Whenever a group of writers gets together and the topic of productivity comes up, inevitably the discussion turns to “words per hour” or “words per day.”
“I once did 8,000 words in a day.”
“I can write 1,000 words an hour, easily.”
“I had a terrible session, only 500 words.”
This conversation might lead an insecure writer to believe that there’s some ideal benchmark of words per hour to achieve, and anything less is falling short.
I don’t believe that.
Counting words per hour or day has its use, but not as a measure of writing productivity.
What does it mean to be a productive writer?
Let’s say that you can crank out 1,000 words per hour, and work at this pace four hours ever day. Wow, you feel productive, right?
But if you don’t like what you write or if it doesn’t serve the purpose that you’ve set out to achieve, then that time is not spent productively.
If those thousands of words are never published, your real-world productivity is zero.
People who speak of words per hour are measuring the drafting phase of the writing process. But a rough draft isn’t the end game. The true measure of writing productivity is how many completed works make their way into the world – published works that meet the needs of the audience.
Real productivity is measured in finished work, not word counts.
The factors that contribute to real-world productivity
The first draft is only the midpoint of the writing journey.
Before you ever sit down to write, you think about the topic or research it. You may talk with people about it, rehearsing and exploring your ideas as you speak.
Next you plan and outline what you draft. You may also let the thoughts incubate, giving them time to simmer in the background processes of the brain.
These processes, which take place before you sit down to write, set you up for being productive in the drafting phase.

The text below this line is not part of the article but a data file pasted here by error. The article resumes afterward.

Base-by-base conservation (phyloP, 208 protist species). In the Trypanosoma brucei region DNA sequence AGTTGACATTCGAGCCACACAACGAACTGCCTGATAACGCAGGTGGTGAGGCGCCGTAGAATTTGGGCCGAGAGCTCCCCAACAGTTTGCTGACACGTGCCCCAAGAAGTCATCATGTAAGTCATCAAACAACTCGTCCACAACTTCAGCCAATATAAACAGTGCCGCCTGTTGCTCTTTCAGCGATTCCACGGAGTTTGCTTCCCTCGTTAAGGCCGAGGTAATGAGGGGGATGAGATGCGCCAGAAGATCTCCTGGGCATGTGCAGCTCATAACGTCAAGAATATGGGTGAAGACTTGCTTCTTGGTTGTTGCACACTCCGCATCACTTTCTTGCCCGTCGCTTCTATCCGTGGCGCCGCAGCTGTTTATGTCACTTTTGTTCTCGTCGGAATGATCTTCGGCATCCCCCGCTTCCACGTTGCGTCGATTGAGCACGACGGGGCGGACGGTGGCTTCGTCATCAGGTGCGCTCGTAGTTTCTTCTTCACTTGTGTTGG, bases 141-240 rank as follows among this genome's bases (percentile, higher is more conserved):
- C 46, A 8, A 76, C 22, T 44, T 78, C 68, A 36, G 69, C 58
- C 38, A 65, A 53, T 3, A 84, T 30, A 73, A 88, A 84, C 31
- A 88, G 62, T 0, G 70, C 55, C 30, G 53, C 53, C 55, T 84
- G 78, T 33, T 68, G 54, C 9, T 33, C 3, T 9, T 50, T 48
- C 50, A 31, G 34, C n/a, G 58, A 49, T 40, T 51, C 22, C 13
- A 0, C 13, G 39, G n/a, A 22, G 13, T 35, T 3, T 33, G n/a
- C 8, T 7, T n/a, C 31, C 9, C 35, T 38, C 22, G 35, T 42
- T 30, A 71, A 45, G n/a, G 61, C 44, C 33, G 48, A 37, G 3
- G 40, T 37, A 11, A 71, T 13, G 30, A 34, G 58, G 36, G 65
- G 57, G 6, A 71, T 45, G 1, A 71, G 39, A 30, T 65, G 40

Then there’s the work entailed in getting the project out into the world: revision, editing, approvals, proofreading, publication. Projects that get bogged down in those phases may never see an audience.
The truly productive writer moves through this entire cycle as efficiently and effectively as possible. It doesn’t matter how many words per minute happen in the drafting phase if the products roll out the door on schedule and reach readers.
A better use of the “words per hour” metric
Despite the title of this post, I do pay attention to roughly how many words I write during drafting sessions. The word rate offers a reasonable measure of how well I have prepared myself to write and adhered to my process.
The work you do in the early phases (researching, incubating, outlining) primes your brain for drafting. If I follow my process and do the groundwork, then the drafting is usually rapid and fluid.
Most of us have an ideal writing rate—the speed we compose in a state of flow or “in the zone.” I have some sense of what that number is for me, and it becomes my personal high-water benchmark for a well-prepared drafting session. I also know what my usual writing speed is, under ordinary circumstances.
When you manage a high number of words per hour (compared to your normal speed), it’s probably because you’ve done the work ahead of time to set up the writing, so that you might get into the flow.
An unusually slow writing pace often signals a problem:
- I haven’t thought deeply enough about the topic, or have an unresolved problem to address.
- I’m not drafting in the right environment; for example, I’m distracted by other things, or not feeling well.
- I’ve tried to short-cut the writing process and go straight to drafting. (Somehow I feel like it will save time.)
When this happens, I’ve learned to move on to other things, letting the unwritten draft “simmer” in the background. Even if I didn’t manage to get many words written, I know that the struggle of trying to write is productive, as “immersion” in the problem represents the first phase in the overall creative process.
By all means, keep an overall eye on your “words per hour” during drafting sessions. But rather than claiming bragging rights, use this number track how well you’re managing your overall process. And don’t forget the end game: the quantity and quality of ideas that you put out into the world.